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Notturno / dir. Gianfranco Rosi

The winner of the Arca Cinema Giovani Award at this year’s Venice Film Festival, Gianfranco Rosi’s Notturno is his first feature since his Oscar nominated 2016 film, Fuocoammare (Fire At Sea), which dealt with the tragedy of the European Migrant crisis as seen through the eyes of a twelve-year-old refugee named Samuele. As the aftermath of war has been the focus of his work, Rosi, with his fifth feature, Notturno, filmed, for over three years, the regions where the actions of ISIS have been the most devastating between Syria, Iraq, Kurdistan, and Lebanon, pausing his camera on the people of these places where horrific acts of violence have occurred. For everyone you meet in Notturno, war has been their reality for a very long time, and so Rosi includes into his narrative, observational footage of more of the mundane actions of people who are trying to regain some sense of normalcy, such as hunters looking for game at dusk, to present a harsh contrast to scenes of people who cannot get through the day without dealing with the grim reminders of conflict. From the child who discuss the brutal images of war that are realized in his classmates’ crayon sketches at school, to the mother who listens on her phone aloud to voicemail messages from her daughter who had been abducted by ISIS, Notturno goes beyond those war documentaries that flood you with scenes of carnage until you are rendered numb. By employing an impressive array of sumptuously framed landscapes, coupled with a sound design of overwhelming silences against the witnessing of crushed souls and cries of sadness, you are forever reminded that war is not a contained moment of time that can be simply examined like the pages of a history book.

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Piedra Sola (Lonely Rock) / dir. Alejandro Telémaco Tarraf

Inspired by a poem from legendary Argentine folk singer and writer, Atahualpa Yupanqui, director Alejandro Telémaco Tarraf has crafted his successful debut feature, Piedra Sola, which smartly blends ethnographic film elements with a fictional plot that adeptly balances the physical and metaphysical through the observance of nature, cultural rites, and the day-to-day necessities of human survival. Over the course of one year, director Tarraf, cinematographer Alberto Balazs, and a small crew lived with llama farmer, Ricardo Fidel, and his family in their home high in the Andes in the remote village of El Condor in Sierra de Jujuy, Argentina, and it is there where he filmed the story of Ricardo and his community’s efforts to preserve the harmony between their people and Pachamama (mother nature). Piedra Sola begins with Ricardo’s family and the ritual slaughter of one of their llamas as a blood offering to Pachamama, but despite their oblation, some of Ricardo’s other llamas are found dead, which prompts Ricardo to hunt for the mythical puma that he believes is singling out his herd alone. As Ricardo travels away from El Condor on his quest to find the puma, he goes on both a physical and spiritual journey that ascends the mountainous landscape and varying planes of existence contained in his village’s cosmology. What is remarkable in Piedra Sola is that with most ethnographic cinema, there is always the fear of exoticising the people witnessed, and in turn, an exploitation of a culture’s identity, but that feeling of exoticising never exists in Piedra Sola, as Tarraf and the masterful lens of Balazs blend pure observation and the constructed narrative elements into a form of storytelling that is always reverent in its discovery. This is an exceptional achievement for Tarraf, especially considering Piedra Sola’s lean 82-minute running time.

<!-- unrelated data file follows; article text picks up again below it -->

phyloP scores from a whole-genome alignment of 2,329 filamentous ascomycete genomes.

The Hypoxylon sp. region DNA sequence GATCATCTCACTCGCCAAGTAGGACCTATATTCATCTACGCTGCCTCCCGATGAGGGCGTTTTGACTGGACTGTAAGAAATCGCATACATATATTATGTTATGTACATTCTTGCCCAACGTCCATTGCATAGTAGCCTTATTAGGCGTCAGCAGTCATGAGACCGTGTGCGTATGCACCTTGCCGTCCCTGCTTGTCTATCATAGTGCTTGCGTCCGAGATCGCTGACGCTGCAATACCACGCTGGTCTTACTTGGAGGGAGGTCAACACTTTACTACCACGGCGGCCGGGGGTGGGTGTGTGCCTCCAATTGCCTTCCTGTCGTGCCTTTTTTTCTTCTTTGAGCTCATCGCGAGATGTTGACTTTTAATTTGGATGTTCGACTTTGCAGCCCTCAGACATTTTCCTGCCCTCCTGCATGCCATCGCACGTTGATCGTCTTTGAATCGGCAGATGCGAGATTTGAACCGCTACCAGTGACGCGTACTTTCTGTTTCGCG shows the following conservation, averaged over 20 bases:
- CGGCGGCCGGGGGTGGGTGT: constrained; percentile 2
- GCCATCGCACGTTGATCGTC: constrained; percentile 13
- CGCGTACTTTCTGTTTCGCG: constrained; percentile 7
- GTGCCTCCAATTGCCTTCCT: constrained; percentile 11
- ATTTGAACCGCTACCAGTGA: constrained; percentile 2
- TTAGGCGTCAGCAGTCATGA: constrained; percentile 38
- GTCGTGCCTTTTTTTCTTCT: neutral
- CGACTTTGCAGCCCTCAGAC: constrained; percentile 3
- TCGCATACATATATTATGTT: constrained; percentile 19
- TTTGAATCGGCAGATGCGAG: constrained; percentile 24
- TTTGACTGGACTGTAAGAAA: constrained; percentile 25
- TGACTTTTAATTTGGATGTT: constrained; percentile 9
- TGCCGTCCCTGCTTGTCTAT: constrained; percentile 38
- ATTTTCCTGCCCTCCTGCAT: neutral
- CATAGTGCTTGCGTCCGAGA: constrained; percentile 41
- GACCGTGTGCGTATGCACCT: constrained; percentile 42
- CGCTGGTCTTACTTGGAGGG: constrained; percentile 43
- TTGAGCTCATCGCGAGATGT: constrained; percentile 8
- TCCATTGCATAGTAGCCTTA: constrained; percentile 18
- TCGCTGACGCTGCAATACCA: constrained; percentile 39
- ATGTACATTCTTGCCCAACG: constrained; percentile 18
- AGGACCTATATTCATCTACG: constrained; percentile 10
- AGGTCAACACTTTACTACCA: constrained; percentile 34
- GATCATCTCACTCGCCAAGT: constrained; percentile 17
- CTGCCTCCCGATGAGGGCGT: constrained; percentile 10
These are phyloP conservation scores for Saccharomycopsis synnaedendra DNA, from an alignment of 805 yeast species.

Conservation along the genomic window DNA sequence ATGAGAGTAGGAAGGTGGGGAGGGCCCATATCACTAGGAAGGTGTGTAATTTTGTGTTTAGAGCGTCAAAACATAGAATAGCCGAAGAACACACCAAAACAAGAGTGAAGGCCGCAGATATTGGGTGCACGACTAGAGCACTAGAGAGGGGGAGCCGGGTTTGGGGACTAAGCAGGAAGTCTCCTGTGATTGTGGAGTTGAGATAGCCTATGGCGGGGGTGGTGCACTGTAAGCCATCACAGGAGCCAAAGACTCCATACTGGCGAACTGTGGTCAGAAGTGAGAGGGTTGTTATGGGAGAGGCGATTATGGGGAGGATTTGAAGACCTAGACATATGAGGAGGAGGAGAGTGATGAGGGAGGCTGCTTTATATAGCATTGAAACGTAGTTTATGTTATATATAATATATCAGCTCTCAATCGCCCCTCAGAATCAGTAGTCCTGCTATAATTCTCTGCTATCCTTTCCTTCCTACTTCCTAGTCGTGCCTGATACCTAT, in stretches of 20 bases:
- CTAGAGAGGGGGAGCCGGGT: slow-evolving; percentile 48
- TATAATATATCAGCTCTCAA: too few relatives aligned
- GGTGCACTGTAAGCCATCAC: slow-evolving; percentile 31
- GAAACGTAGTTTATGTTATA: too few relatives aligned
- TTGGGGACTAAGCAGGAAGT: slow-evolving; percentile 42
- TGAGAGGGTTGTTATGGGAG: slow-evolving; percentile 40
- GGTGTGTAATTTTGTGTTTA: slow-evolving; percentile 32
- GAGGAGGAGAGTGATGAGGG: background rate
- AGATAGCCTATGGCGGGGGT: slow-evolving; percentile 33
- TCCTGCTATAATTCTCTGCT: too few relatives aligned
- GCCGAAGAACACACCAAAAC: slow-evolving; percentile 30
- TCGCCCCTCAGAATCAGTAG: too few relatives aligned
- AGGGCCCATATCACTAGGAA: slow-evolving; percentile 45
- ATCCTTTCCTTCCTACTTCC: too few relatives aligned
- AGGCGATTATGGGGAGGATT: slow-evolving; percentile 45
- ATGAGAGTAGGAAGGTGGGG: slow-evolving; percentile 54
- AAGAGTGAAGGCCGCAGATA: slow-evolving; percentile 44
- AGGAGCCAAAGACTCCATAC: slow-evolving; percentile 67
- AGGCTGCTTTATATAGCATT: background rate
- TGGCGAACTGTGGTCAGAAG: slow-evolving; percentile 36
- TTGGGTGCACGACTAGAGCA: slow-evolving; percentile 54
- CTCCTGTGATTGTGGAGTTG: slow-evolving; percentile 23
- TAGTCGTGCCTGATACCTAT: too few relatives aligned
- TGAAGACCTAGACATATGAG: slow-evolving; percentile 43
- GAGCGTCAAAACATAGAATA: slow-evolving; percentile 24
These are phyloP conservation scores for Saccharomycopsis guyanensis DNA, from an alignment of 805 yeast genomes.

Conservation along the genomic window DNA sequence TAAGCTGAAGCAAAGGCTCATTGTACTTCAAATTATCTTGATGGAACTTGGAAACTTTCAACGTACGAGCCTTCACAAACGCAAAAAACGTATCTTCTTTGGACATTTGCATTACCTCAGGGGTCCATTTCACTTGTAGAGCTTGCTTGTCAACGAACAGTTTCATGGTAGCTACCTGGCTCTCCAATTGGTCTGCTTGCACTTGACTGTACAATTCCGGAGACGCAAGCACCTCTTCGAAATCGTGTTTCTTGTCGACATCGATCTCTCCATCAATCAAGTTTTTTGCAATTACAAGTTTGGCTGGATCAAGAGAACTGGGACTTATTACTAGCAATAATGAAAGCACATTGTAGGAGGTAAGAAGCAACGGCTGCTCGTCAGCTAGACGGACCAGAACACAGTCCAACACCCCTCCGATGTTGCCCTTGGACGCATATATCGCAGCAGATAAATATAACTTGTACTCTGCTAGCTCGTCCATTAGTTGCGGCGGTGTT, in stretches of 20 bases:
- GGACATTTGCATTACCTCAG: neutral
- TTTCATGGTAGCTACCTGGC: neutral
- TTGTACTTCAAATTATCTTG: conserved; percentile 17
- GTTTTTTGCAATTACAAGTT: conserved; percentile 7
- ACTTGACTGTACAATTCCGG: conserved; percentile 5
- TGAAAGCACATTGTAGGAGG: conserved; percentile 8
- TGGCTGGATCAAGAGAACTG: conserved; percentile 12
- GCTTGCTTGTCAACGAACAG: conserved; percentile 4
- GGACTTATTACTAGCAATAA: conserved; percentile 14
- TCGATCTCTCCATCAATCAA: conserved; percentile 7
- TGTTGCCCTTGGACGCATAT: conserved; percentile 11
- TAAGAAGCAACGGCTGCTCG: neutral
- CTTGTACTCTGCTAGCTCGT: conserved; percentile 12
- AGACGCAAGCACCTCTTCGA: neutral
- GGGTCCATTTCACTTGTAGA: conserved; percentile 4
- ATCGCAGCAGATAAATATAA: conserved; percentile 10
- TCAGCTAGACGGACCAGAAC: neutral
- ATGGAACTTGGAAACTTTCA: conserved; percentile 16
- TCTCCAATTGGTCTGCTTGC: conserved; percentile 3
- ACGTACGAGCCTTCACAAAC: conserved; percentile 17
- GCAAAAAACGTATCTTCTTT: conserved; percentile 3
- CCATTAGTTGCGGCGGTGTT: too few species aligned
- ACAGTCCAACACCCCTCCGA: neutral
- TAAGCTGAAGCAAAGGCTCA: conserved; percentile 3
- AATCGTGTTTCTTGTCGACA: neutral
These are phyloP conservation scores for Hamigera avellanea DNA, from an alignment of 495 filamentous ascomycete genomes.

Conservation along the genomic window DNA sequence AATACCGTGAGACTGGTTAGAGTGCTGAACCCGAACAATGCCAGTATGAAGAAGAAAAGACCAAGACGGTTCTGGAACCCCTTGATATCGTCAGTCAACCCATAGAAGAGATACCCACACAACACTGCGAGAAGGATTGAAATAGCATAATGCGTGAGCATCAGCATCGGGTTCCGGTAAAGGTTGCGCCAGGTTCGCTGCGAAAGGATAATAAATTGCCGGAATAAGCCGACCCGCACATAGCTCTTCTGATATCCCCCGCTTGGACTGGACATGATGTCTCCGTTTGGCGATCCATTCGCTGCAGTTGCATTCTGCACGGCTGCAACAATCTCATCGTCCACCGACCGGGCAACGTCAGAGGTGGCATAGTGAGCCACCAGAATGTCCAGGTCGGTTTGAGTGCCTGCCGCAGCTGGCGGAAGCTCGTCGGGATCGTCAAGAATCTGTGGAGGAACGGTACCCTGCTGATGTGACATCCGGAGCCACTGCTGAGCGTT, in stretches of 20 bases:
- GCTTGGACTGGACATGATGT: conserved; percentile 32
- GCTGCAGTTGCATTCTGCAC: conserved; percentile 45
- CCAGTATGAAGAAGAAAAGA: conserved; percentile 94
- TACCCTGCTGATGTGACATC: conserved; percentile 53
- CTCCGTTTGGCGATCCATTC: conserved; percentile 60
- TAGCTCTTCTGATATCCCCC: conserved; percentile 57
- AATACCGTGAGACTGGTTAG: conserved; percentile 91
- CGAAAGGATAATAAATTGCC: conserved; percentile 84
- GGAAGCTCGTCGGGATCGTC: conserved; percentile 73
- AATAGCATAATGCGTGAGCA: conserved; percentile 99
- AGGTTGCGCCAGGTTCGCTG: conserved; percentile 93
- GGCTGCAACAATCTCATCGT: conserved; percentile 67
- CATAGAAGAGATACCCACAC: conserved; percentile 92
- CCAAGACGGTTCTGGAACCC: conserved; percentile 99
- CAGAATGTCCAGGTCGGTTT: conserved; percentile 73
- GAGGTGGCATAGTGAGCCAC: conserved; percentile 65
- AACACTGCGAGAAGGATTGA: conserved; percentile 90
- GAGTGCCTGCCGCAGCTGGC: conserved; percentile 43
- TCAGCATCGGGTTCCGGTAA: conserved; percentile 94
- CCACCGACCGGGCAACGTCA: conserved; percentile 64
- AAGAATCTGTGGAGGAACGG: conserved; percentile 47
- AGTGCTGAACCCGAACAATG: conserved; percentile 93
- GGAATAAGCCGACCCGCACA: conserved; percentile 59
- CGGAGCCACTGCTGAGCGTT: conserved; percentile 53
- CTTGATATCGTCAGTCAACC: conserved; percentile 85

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Hopper/Welles / dir. Orson Welles